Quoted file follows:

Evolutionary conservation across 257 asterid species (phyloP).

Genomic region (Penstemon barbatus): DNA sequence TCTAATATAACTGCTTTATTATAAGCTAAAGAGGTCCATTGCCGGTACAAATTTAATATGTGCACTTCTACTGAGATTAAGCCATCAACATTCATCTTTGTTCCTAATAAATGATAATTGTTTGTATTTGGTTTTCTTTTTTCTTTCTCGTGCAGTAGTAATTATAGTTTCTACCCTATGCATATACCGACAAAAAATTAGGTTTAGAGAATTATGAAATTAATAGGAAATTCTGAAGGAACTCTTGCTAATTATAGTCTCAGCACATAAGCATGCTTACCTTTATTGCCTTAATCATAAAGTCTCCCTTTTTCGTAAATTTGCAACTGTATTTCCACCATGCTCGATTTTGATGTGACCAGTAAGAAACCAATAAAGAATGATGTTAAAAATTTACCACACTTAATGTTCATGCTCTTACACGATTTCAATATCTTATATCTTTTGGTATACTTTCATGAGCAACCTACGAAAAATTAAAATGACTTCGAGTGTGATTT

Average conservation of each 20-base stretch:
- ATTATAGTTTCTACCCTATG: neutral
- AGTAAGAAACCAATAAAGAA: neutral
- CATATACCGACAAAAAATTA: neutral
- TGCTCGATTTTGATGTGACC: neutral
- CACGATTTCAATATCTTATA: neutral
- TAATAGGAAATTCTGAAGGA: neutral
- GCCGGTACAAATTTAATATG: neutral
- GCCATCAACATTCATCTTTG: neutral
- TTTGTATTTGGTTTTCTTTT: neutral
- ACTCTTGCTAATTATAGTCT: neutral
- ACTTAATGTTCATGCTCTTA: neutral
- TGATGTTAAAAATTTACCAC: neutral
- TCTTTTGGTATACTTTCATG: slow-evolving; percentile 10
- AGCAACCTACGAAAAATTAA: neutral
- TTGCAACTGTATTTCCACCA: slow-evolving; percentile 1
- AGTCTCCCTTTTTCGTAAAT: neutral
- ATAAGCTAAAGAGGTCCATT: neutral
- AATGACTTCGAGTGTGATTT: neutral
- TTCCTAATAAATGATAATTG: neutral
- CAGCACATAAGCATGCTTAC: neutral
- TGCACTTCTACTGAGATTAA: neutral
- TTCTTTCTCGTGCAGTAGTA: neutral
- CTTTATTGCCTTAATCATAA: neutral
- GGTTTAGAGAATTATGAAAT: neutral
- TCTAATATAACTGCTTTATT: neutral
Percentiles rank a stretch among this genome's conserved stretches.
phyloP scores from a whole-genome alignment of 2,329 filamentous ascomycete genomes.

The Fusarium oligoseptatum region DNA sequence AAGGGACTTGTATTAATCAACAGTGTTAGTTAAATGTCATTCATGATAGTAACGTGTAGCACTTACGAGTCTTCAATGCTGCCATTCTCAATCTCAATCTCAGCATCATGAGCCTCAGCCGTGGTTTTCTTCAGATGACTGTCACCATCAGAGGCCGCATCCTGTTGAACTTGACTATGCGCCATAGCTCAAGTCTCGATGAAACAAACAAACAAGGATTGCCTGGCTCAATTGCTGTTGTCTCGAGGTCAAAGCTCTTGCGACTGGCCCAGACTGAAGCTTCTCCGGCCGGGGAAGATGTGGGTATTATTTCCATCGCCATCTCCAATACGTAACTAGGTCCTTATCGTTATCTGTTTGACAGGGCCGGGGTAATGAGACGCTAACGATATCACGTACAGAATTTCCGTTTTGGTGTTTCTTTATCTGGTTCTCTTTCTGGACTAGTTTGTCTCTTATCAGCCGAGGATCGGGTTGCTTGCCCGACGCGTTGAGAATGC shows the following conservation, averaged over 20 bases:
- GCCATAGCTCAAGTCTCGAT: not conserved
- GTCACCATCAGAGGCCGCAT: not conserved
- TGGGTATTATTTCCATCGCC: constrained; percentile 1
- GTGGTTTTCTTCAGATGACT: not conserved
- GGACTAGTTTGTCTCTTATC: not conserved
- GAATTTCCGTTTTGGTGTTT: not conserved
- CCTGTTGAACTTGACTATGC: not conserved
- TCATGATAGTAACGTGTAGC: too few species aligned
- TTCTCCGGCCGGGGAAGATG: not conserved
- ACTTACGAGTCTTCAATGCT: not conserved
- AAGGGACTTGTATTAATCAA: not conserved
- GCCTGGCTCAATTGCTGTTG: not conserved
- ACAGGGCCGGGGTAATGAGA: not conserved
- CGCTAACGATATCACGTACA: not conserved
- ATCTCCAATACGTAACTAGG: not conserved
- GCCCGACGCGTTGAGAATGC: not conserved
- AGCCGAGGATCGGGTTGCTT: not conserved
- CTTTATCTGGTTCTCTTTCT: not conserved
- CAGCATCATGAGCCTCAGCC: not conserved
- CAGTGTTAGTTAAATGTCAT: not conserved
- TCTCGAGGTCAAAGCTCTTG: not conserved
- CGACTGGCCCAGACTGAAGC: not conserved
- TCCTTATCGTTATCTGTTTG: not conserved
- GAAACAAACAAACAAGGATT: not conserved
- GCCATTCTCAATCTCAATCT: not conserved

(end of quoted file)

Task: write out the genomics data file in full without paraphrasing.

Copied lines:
Evolutionary conservation across 257 asterid species (phyloP).

Genomic region (Penstemon barbatus): DNA sequence TCTAATATAACTGCTTTATTATAAGCTAAAGAGGTCCATTGCCGGTACAAATTTAATATGTGCACTTCTACTGAGATTAAGCCATCAACATTCATCTTTGTTCCTAATAAATGATAATTGTTTGTATTTGGTTTTCTTTTTTCTTTCTCGTGCAGTAGTAATTATAGTTTCTACCCTATGCATATACCGACAAAAAATTAGGTTTAGAGAATTATGAAATTAATAGGAAATTCTGAAGGAACTCTTGCTAATTATAGTCTCAGCACATAAGCATGCTTACCTTTATTGCCTTAATCATAAAGTCTCCCTTTTTCGTAAATTTGCAACTGTATTTCCACCATGCTCGATTTTGATGTGACCAGTAAGAAACCAATAAAGAATGATGTTAAAAATTTACCACACTTAATGTTCATGCTCTTACACGATTTCAATATCTTATATCTTTTGGTATACTTTCATGAGCAACCTACGAAAAATTAAAATGACTTCGAGTGTGATTT

Average conservation of each 20-base stretch:
- ATTATAGTTTCTACCCTATG: neutral
- AGTAAGAAACCAATAAAGAA: neutral
- CATATACCGACAAAAAATTA: neutral
- TGCTCGATTTTGATGTGACC: neutral
- CACGATTTCAATATCTTATA: neutral
- TAATAGGAAATTCTGAAGGA: neutral
- GCCGGTACAAATTTAATATG: neutral
- GCCATCAACATTCATCTTTG: neutral
- TTTGTATTTGGTTTTCTTTT: neutral
- ACTCTTGCTAATTATAGTCT: neutral
- ACTTAATGTTCATGCTCTTA: neutral
- TGATGTTAAAAATTTACCAC: neutral
- TCTTTTGGTATACTTTCATG: slow-evolving; percentile 10
- AGCAACCTACGAAAAATTAA: neutral
- TTGCAACTGTATTTCCACCA: slow-evolving; percentile 1
- AGTCTCCCTTTTTCGTAAAT: neutral
- ATAAGCTAAAGAGGTCCATT: neutral
- AATGACTTCGAGTGTGATTT: neutral
- TTCCTAATAAATGATAATTG: neutral
- CAGCACATAAGCATGCTTAC: neutral
- TGCACTTCTACTGAGATTAA: neutral
- TTCTTTCTCGTGCAGTAGTA: neutral
- CTTTATTGCCTTAATCATAA: neutral
- GGTTTAGAGAATTATGAAAT: neutral
- TCTAATATAACTGCTTTATT: neutral
Percentiles rank a stretch among this genome's conserved stretches.
phyloP scores from a whole-genome alignment of 2,329 filamentous ascomycete genomes.

The Fusarium oligoseptatum region DNA sequence AAGGGACTTGTATTAATCAACAGTGTTAGTTAAATGTCATTCATGATAGTAACGTGTAGCACTTACGAGTCTTCAATGCTGCCATTCTCAATCTCAATCTCAGCATCATGAGCCTCAGCCGTGGTTTTCTTCAGATGACTGTCACCATCAGAGGCCGCATCCTGTTGAACTTGACTATGCGCCATAGCTCAAGTCTCGATGAAACAAACAAACAAGGATTGCCTGGCTCAATTGCTGTTGTCTCGAGGTCAAAGCTCTTGCGACTGGCCCAGACTGAAGCTTCTCCGGCCGGGGAAGATGTGGGTATTATTTCCATCGCCATCTCCAATACGTAACTAGGTCCTTATCGTTATCTGTTTGACAGGGCCGGGGTAATGAGACGCTAACGATATCACGTACAGAATTTCCGTTTTGGTGTTTCTTTATCTGGTTCTCTTTCTGGACTAGTTTGTCTCTTATCAGCCGAGGATCGGGTTGCTTGCCCGACGCGTTGAGAATGC shows the following conservation, averaged over 20 bases:
- GCCATAGCTCAAGTCTCGAT: not conserved
- GTCACCATCAGAGGCCGCAT: not conserved
- TGGGTATTATTTCCATCGCC: constrained; percentile 1
- GTGGTTTTCTTCAGATGACT: not conserved
- GGACTAGTTTGTCTCTTATC: not conserved
- GAATTTCCGTTTTGGTGTTT: not conserved
- CCTGTTGAACTTGACTATGC: not conserved
- TCATGATAGTAACGTGTAGC: too few species aligned
- TTCTCCGGCCGGGGAAGATG: not conserved
- ACTTACGAGTCTTCAATGCT: not conserved
- AAGGGACTTGTATTAATCAA: not conserved
- GCCTGGCTCAATTGCTGTTG: not conserved
- ACAGGGCCGGGGTAATGAGA: not conserved
- CGCTAACGATATCACGTACA: not conserved
- ATCTCCAATACGTAACTAGG: not conserved
- GCCCGACGCGTTGAGAATGC: not conserved
- AGCCGAGGATCGGGTTGCTT: not conserved
- CTTTATCTGGTTCTCTTTCT: not conserved
- CAGCATCATGAGCCTCAGCC: not conserved
- CAGTGTTAGTTAAATGTCAT: not conserved
- TCTCGAGGTCAAAGCTCTTG: not conserved
- CGACTGGCCCAGACTGAAGC: not conserved
- TCCTTATCGTTATCTGTTTG: not conserved
- GAAACAAACAAACAAGGATT: not conserved
- GCCATTCTCAATCTCAATCT: not conserved